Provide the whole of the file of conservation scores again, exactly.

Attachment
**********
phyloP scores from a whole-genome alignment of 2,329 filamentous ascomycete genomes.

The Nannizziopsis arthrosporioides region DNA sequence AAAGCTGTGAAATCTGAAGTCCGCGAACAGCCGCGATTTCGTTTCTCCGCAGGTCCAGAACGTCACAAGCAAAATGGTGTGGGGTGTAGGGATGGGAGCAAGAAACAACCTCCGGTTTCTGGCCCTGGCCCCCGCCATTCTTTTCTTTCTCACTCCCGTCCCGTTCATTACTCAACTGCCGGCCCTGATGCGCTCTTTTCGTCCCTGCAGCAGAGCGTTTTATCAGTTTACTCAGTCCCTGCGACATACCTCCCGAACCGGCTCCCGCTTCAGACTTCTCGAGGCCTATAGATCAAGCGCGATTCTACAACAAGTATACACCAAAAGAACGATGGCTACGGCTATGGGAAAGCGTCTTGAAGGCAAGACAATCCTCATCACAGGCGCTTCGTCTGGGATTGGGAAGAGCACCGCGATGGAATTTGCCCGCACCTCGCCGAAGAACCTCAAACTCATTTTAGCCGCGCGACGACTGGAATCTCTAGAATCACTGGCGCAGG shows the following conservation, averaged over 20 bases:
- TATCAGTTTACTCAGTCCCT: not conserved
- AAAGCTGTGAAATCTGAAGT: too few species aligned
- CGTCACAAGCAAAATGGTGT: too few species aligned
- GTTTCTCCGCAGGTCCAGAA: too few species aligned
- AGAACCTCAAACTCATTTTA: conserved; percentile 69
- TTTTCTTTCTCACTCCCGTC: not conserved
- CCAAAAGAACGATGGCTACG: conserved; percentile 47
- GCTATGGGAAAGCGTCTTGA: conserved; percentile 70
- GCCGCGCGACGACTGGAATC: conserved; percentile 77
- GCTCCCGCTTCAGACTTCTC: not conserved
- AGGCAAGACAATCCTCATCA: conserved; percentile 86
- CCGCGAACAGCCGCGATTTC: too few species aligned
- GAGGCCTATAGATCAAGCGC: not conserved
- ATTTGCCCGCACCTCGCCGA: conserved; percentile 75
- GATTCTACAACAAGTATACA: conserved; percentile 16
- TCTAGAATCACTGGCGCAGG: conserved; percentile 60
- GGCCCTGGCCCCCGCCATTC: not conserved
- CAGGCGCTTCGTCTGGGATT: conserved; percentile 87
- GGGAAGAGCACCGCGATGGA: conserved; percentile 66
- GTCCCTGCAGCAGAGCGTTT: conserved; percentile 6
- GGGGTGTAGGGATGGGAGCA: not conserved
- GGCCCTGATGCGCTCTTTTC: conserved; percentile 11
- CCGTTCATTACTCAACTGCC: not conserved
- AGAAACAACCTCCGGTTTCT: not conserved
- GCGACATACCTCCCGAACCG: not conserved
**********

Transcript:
phyloP scores from a whole-genome alignment of 2,329 filamentous ascomycete genomes.

The Nannizziopsis arthrosporioides region DNA sequence AAAGCTGTGAAATCTGAAGTCCGCGAACAGCCGCGATTTCGTTTCTCCGCAGGTCCAGAACGTCACAAGCAAAATGGTGTGGGGTGTAGGGATGGGAGCAAGAAACAACCTCCGGTTTCTGGCCCTGGCCCCCGCCATTCTTTTCTTTCTCACTCCCGTCCCGTTCATTACTCAACTGCCGGCCCTGATGCGCTCTTTTCGTCCCTGCAGCAGAGCGTTTTATCAGTTTACTCAGTCCCTGCGACATACCTCCCGAACCGGCTCCCGCTTCAGACTTCTCGAGGCCTATAGATCAAGCGCGATTCTACAACAAGTATACACCAAAAGAACGATGGCTACGGCTATGGGAAAGCGTCTTGAAGGCAAGACAATCCTCATCACAGGCGCTTCGTCTGGGATTGGGAAGAGCACCGCGATGGAATTTGCCCGCACCTCGCCGAAGAACCTCAAACTCATTTTAGCCGCGCGACGACTGGAATCTCTAGAATCACTGGCGCAGG shows the following conservation, averaged over 20 bases:
- TATCAGTTTACTCAGTCCCT: not conserved
- AAAGCTGTGAAATCTGAAGT: too few species aligned
- CGTCACAAGCAAAATGGTGT: too few species aligned
- GTTTCTCCGCAGGTCCAGAA: too few species aligned
- AGAACCTCAAACTCATTTTA: conserved; percentile 69
- TTTTCTTTCTCACTCCCGTC: not conserved
- CCAAAAGAACGATGGCTACG: conserved; percentile 47
- GCTATGGGAAAGCGTCTTGA: conserved; percentile 70
- GCCGCGCGACGACTGGAATC: conserved; percentile 77
- GCTCCCGCTTCAGACTTCTC: not conserved
- AGGCAAGACAATCCTCATCA: conserved; percentile 86
- CCGCGAACAGCCGCGATTTC: too few species aligned
- GAGGCCTATAGATCAAGCGC: not conserved
- ATTTGCCCGCACCTCGCCGA: conserved; percentile 75
- GATTCTACAACAAGTATACA: conserved; percentile 16
- TCTAGAATCACTGGCGCAGG: conserved; percentile 60
- GGCCCTGGCCCCCGCCATTC: not conserved
- CAGGCGCTTCGTCTGGGATT: conserved; percentile 87
- GGGAAGAGCACCGCGATGGA: conserved; percentile 66
- GTCCCTGCAGCAGAGCGTTT: conserved; percentile 6
- GGGGTGTAGGGATGGGAGCA: not conserved
- GGCCCTGATGCGCTCTTTTC: conserved; percentile 11
- CCGTTCATTACTCAACTGCC: not conserved
- AGAAACAACCTCCGGTTTCT: not conserved
- GCGACATACCTCCCGAACCG: not conserved